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Old 05-17-2019, 09:30 AM   #1 (permalink)
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The Stupid **** I Did While Drunk


I'm struggling today with the shame and regret.
I dont think the details of what I did and said matter; but the occassions were numerous. I was a chronically relapsing alcoholic for 5-6 years and a daily alcoholic that didn't give a **** for 5 years before that.
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Old 05-17-2019, 09:39 AM   #2 (permalink)
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Yes, we all have a pretty long list of those things. Not only stupid but illegal, immoral, and generally regrettable.

The best solution is to not drink today though. And giving a "hoot" about things - that will show people that you are not only serious but also alow you to regain trust of those around you. Certainly there are some things that might never be forgiven, and that's really beyond our control anyway. But you will be surprised how powerful living a sober life and making the right decisions can be. Wallowing in self pity and regret of course gets us nowhere - do whatever you can to get out of that mode.
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Old 05-17-2019, 09:53 AM   #3 (permalink)
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I think that is the hardest part of early recovery. We are finally forced to stop and look and feel the pain of all the messes we made while drinking. And, dealing with those feelings and working through them is essential for recovery. Start the process of forgiving yourself.
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Old 05-17-2019, 10:09 AM   #4 (permalink)
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The most important reminder to myself is,
to not repeat old behavior again. Each step
you take building a strong, solid recovery
foundation, you also work at clearing away
the clutter from the past.

Speaking for myself, I was raised in a Catholic
family and education and yet, I am no saint. Yes,
I have sinned just as many have thru out their
lives. Once I entered recovery and learned how
to live life sober incorporating a guideline of a
recovery program, then, I began to heal.

Thru my 28 yrs sober, using willingesns and
keeping an openmind to change, I eventually
got honest for the first time in my life and
upon doing so, a new door opened to me and
I experienced a freedom I had not experienced
before in my life.

Honesty came when I let go of old
behavior, stupid stuff, unhealthy stuff,
sins that I was taught to not commit
at an early age.

As long as I remain sober and not commit
any sins or stupid stuff, then I can continue
achieving health, happiness and many more
of lifes amazing gifts life has to offer us and
to be blessed with.

Continue on your own recovery path and
many of those awful behaviors will be just
that and the new healthier, sober person
will emerge free from the past.
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Old 05-17-2019, 10:21 AM   #5 (permalink)
Giving up is NOT an option.
 
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I spent a lot of time in the beginning beating myself up for the things I had done. I'd get in a really harmful loop of thinking that I'd never get past it and that no one would ever forgive me, including myself. I really felt hopeless at times. But I was facing up to those things for the first time ever, so it makes sense that it was a hard pill to swallow. A few concrete things I did to help get past that were:

- Going to meetings and seeing for myself that people father along in sobriety had indeed been able to at least make progress in that area, and some had actually forgiven themselves completely

- Completing a 4th and 5th step

- Completing an 8th and 9th step

- Working every day when those thoughts still pop up to remind myself over and over that I'm sober now and will not repeat any of those behaviors, and that the past is the past

I don't know if you are participating in AA, TWTOM, but taking a look at the steps I mentioned, and doing them on your own, or some version of them, could really be a help. Getting that stuff down on paper, telling someone, and then making a list of people you harmed and making amends really does relieve a lot of the burden.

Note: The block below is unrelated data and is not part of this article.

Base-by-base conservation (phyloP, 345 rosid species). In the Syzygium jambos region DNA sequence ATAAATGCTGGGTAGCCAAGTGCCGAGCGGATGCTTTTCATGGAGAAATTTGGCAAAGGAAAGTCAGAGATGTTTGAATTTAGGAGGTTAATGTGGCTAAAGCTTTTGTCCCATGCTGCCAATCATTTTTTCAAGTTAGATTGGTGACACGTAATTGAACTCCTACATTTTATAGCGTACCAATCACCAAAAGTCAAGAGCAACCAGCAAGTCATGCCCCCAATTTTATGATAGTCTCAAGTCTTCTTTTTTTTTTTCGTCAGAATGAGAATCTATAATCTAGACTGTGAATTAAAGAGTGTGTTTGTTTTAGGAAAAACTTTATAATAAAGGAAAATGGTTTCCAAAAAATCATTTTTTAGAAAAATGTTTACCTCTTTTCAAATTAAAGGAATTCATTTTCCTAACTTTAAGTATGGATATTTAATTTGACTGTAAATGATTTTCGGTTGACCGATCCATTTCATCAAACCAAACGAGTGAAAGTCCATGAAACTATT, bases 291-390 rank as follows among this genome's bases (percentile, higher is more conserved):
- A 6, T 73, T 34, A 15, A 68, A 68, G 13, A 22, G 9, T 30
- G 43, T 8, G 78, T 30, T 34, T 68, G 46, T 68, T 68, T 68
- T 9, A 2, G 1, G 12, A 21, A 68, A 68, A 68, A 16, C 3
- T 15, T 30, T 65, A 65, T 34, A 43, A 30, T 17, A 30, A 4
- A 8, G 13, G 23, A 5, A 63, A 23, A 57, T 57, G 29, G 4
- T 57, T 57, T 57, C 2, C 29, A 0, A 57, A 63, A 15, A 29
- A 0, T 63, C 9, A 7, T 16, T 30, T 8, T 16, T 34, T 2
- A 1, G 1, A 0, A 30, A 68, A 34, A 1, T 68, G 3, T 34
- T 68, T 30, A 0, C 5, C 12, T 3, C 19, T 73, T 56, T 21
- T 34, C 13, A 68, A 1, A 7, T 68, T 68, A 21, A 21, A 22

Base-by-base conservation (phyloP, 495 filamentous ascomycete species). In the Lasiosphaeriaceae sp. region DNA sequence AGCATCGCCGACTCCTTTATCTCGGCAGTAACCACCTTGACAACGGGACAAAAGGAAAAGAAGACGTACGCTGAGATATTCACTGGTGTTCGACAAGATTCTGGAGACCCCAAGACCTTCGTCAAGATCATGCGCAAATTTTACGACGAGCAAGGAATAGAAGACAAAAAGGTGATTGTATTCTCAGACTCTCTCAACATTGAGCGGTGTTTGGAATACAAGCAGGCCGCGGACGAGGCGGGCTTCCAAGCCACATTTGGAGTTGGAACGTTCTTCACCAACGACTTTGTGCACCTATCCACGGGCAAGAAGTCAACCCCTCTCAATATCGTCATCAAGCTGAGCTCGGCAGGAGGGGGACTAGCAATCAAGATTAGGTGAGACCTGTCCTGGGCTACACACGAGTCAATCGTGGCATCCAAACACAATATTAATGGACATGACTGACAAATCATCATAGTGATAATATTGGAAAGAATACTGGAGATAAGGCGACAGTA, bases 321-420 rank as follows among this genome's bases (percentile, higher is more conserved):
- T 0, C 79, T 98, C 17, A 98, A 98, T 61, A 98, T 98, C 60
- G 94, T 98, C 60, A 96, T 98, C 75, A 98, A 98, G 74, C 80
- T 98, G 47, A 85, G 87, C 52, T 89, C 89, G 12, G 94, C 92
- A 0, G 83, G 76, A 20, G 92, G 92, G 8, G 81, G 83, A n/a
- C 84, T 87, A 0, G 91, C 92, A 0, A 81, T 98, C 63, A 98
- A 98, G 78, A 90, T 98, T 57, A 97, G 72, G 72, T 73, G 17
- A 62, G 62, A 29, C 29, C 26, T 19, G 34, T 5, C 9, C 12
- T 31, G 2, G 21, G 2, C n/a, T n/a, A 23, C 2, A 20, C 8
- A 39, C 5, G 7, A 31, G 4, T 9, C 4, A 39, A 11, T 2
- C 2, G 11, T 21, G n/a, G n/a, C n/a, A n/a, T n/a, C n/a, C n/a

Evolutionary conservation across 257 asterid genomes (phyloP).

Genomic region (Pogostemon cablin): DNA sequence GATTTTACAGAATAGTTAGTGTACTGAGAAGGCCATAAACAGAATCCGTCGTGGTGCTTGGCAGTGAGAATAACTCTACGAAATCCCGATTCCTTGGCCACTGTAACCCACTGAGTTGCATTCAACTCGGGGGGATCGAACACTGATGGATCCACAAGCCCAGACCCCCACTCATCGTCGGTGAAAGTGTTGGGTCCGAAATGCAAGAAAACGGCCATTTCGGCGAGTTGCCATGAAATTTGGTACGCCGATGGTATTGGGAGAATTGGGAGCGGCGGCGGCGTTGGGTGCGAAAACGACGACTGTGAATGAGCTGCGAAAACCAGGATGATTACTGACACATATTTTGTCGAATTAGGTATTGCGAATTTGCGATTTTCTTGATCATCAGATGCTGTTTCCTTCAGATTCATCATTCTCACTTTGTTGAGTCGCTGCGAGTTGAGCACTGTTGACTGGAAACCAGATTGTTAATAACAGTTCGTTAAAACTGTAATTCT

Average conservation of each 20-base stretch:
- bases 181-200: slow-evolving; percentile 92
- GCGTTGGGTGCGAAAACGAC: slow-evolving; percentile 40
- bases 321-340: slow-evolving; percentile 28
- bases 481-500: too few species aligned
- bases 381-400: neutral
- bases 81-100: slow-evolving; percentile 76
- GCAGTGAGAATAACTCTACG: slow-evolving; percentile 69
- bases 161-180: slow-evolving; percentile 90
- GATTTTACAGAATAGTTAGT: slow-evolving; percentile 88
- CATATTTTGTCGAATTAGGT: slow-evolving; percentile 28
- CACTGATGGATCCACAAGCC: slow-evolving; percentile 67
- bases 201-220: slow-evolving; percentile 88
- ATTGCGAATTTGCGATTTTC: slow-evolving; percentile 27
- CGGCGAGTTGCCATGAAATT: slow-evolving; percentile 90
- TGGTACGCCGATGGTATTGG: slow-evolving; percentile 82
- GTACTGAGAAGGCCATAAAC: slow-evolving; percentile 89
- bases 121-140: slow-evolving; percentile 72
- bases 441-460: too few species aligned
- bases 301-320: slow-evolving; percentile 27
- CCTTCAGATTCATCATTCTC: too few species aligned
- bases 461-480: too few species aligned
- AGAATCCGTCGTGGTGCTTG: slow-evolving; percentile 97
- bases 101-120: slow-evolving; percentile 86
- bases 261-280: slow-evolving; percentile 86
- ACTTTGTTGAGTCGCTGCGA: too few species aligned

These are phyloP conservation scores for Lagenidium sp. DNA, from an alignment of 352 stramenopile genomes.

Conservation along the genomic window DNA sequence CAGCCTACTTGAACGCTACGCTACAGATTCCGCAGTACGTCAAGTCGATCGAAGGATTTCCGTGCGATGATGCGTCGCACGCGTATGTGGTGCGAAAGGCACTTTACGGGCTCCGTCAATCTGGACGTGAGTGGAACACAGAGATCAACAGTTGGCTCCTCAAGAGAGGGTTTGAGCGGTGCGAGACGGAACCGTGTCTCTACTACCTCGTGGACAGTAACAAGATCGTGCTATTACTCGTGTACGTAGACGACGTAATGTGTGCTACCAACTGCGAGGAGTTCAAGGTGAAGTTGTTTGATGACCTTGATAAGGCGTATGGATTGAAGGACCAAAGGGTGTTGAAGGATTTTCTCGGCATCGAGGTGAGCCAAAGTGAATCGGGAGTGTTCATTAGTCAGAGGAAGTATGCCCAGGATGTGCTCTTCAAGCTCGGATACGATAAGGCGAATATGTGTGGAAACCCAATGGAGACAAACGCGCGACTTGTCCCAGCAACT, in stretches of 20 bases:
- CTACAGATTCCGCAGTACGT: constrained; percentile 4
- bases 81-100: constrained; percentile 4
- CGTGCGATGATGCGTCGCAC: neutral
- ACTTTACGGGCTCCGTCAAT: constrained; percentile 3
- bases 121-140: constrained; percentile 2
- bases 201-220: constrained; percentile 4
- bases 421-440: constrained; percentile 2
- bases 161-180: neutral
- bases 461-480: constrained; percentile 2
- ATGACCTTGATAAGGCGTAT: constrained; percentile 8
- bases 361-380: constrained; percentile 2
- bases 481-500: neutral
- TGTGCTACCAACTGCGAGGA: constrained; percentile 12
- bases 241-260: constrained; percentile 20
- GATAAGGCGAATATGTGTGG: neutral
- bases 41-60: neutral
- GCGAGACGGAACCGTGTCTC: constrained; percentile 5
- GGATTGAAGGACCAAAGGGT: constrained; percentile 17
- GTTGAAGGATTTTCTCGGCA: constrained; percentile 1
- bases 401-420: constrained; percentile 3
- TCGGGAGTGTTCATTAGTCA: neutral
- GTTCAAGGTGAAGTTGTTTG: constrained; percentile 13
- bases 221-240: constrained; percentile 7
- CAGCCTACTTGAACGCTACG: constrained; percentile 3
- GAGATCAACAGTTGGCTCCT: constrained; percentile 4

And time. Time helps. As time went on, and I wasn't adding to the pile of shame and regret, I really did feel better.
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Old 05-17-2019, 10:31 AM   #6 (permalink)
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I hope you can forgive yourself so you can live a good sober life.
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Old 05-17-2019, 10:52 AM   #7 (permalink)
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Thank you for the replies and I apologize for the language. Sometimes bleeped out colorful language helps me express how intense the feeling is.

The most insane thing I could ever do is drink again. So I wont be doing that. I will go to an AA meeting today after work.
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Old 05-17-2019, 10:53 AM   #8 (permalink)
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Just joining the chorus here: pretty much all of us have done stupid stuff, from the embarrassing to the illegal. But thatís in the past and nothing will undo it. Eyes forward and focus on becoming a better person, the person that you want to be.

You are very early in your sobriety, so for now the main objective is to not pick up again and then, with a measured pace, youíll start adding other good things - exercise, working on relationships, your career moves, you name it. Even if you only take small steps, over the course of a year theyíll add up and youíll be amazed by how far youíll be able to go!
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Old 05-17-2019, 11:06 AM   #9 (permalink)
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I was an active facebook messenger and poster in the middle of the night so can really relate to shame and regret ha. I am on day 7 but having said that I have found people pretty forgiving and most realize it was the booze talking. Many things I said and felt awful about that I thought might ruin a friendship were often just shrugged off as ok he is being a drunken moron again. While we often feel deep regret and shame i have found it was not nearly as bad as i thought it was and was often anxiety getting the best of me
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Old 05-17-2019, 11:15 AM   #10 (permalink)
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Quote:
Originally Posted by Newbeginning421 View Post
I was an active facebook messenger and poster in the middle of the night so can really relate to shame and regret ha.